John Nash, Mathemetician And Inspiration For ‘A Beautiful Mind,’ Dies At 86

John Nash, the Princeton University mathematician who won a Nobel Prize in Economics and became the subject of the Academy Award winning film A Beautiful Mind, was killed in a car accident in New Jersey along with his wife:

John F. Nash Jr., a mathematician who shared aNobel Prize in 1994 for work that greatly extended the reach and power of modern economic theory and whose decades-long descent into severe mental illness and eventual recovery were the subject of a 2001 film, “A Beautiful Mind,” was killed in a car crash Saturday in New Jersey. He was 86.

Dr. Nash, and his wife, Alicia, 82, were killed when the taxi they were riding in lost control and hit a guard rail and another vehicle, said Sgt. Gregory Williams of the New Jersey State Police.

Sergeant Williams said the taxi was traveling southbound on the New Jersey Turnpike when the driver lost control while attempting to pass another vehicle. Dr. and Ms. Nash were ejected from the vehicle and pronounced dead at the scene. The taxi driver and the driver of the other car were treated for non-life threatening injuries. There are no criminal charges at this time.

Dr. Nash was widely regarded as one of the great mathematicians of the 20th century, known for the originality of his thinking and for his fearlessness in wrestling down problems so difficult few others dared tackle them. A one-sentence letter written in support of his application to Princeton’s doctoral program in math said simply, “This man is a genius.”

His theory of noncooperative games, published in 1950 and known as Nash equilibria, provided a conceptually simple but powerful mathematical tool for analyzing a wide range of competitive situations, from corporate rivalries to legislative decision making. Dr. Nash’s approach is now pervasive in economics and throughout the social sciences and is applied routinely in other fields, like evolutionary biology.

Harold Kuhn, an emeritus professor of mathematics at Princeton and a longtime friend and colleague of Dr. Nash’s, said, “I think honestly that there have been really not that many great ideas in the 20th century in economics and maybe, among the top 10, his equilibrium would be among them.” An economist, Roger Myerson of the University of Chicago, went further, comparing the impact of Nash equilibrium on economics “to that of the discovery of the DNA double helix in the biological sciences.”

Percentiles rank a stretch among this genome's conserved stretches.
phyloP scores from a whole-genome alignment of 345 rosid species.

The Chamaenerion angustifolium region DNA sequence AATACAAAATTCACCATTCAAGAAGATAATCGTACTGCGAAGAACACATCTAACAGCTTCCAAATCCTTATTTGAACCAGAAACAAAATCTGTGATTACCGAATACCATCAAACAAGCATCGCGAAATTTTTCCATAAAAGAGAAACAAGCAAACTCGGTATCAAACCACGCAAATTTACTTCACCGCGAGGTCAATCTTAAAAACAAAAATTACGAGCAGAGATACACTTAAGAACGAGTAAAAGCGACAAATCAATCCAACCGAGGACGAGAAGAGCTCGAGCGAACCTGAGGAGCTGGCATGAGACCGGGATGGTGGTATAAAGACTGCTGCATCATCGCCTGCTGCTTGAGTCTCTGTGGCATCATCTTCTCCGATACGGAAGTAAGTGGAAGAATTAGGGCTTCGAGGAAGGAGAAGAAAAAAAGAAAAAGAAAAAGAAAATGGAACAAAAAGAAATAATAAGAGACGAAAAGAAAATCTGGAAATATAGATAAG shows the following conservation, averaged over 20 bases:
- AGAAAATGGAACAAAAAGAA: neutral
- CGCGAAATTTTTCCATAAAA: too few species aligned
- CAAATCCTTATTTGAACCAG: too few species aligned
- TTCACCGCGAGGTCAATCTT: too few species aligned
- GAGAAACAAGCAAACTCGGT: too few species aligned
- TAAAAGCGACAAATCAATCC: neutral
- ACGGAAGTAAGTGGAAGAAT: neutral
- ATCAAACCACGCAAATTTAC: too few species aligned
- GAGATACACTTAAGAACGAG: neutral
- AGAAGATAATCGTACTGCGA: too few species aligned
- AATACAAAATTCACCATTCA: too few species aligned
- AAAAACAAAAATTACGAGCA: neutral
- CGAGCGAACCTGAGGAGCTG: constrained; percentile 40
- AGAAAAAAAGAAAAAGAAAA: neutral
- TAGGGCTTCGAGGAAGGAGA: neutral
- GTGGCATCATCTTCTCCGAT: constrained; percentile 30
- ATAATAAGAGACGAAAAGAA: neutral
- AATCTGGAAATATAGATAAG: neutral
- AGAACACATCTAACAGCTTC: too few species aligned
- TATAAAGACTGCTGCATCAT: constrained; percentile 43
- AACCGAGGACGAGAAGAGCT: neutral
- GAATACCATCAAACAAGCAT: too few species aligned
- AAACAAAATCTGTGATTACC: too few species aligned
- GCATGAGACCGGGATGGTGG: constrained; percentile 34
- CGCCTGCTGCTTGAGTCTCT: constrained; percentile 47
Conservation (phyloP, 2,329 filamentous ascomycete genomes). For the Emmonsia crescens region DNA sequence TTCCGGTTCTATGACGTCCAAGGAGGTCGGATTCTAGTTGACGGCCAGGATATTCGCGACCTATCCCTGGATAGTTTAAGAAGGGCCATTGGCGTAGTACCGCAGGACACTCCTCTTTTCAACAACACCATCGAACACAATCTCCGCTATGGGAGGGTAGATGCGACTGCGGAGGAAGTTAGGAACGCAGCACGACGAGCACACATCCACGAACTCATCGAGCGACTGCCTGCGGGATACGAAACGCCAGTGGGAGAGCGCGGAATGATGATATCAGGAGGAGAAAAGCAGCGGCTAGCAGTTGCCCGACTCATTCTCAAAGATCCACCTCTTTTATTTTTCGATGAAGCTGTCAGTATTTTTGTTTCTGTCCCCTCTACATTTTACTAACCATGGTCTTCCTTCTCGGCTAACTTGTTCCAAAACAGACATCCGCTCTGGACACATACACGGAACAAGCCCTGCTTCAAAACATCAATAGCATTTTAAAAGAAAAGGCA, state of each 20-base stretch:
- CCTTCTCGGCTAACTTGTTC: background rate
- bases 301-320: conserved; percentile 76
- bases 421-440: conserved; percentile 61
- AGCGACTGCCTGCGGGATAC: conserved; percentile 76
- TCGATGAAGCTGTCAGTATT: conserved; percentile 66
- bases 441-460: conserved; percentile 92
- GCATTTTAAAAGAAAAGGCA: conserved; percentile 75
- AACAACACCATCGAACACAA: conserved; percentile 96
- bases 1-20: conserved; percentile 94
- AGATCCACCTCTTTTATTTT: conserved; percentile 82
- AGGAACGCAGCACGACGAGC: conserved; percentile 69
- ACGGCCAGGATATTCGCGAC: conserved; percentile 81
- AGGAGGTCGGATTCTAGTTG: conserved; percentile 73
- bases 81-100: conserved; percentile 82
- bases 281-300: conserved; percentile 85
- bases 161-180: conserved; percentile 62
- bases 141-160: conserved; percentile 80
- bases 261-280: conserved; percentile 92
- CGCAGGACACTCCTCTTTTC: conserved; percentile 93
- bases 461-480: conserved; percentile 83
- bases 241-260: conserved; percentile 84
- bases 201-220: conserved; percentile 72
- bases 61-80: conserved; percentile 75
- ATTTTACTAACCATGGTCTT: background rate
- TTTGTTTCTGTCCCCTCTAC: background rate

Dr. Nash also made contributions to pure mathematics that many mathematicians view as more significant than his Nobel-winning work on game theory, including solving an intractable problem in differential geometry derived from the work of the 19th century mathematician G.F.B. Riemann.

His achievements were the more remarkable, colleagues said, for being contained in a small handful of papers published before he was 30.


John Forbes Nash was born on June 13, 1928, in Bluefield, W. Va. His father, John Sr., was an electrical engineer. His mother, Margaret, was a schoolteacher.

As a child, John Nash may have been a prodigy but he was not a sterling student, Sylvia Nasar noted in a 1994 article in The New York Times. “He read constantly. He played chess. He whistled entire Bach melodies,” Ms. Nasar wrote.


Receiving his bachelor’s and master’s degrees at Carnegie, he arrived at Princeton in 1948, a time of great expectations, when American children still dreamed of growing up to be physicists like Einstein or mathematicians like the brilliant, Hungarian-born polymath John von Neumann, both of whom attended the afternoon teas at Fine Hall, the home of the math department.

John Nash, tall and good-looking, quickly became known for his intellectual arrogance, his odd habits — he paced the halls, walked off in the middle of conversations, whistled incessantly — and his fierce ambition, his colleagues have recalled.

He invented a game, known as Nash, that became an obsession in the Fine Hall common room. (The same game, invented independently in Denmark, was later sold by Parker Brothers as Hex.) He also took on a problem left unsolved by Dr. von Neumann and Oskar Morgenstern, the pioneers of game theory, in their now classic book, “The Theory of Games and Economic Behavior.”

Dr. von Neumann and Dr. Morgenstern, an economist at Princeton, addressed only so-called zero-sum games, in which one player’s gain is another’s loss. But most real world interactions are more complicated, where players’ interests are not directly opposed, and there are opportunities for mutual gain. Dr. Nash’s solution, contained in a 27-page doctoral thesis he wrote when he was 21, provided a way of analyzing how each player could maximize his benefits, assuming that the other players would also act to maximize their self-interest.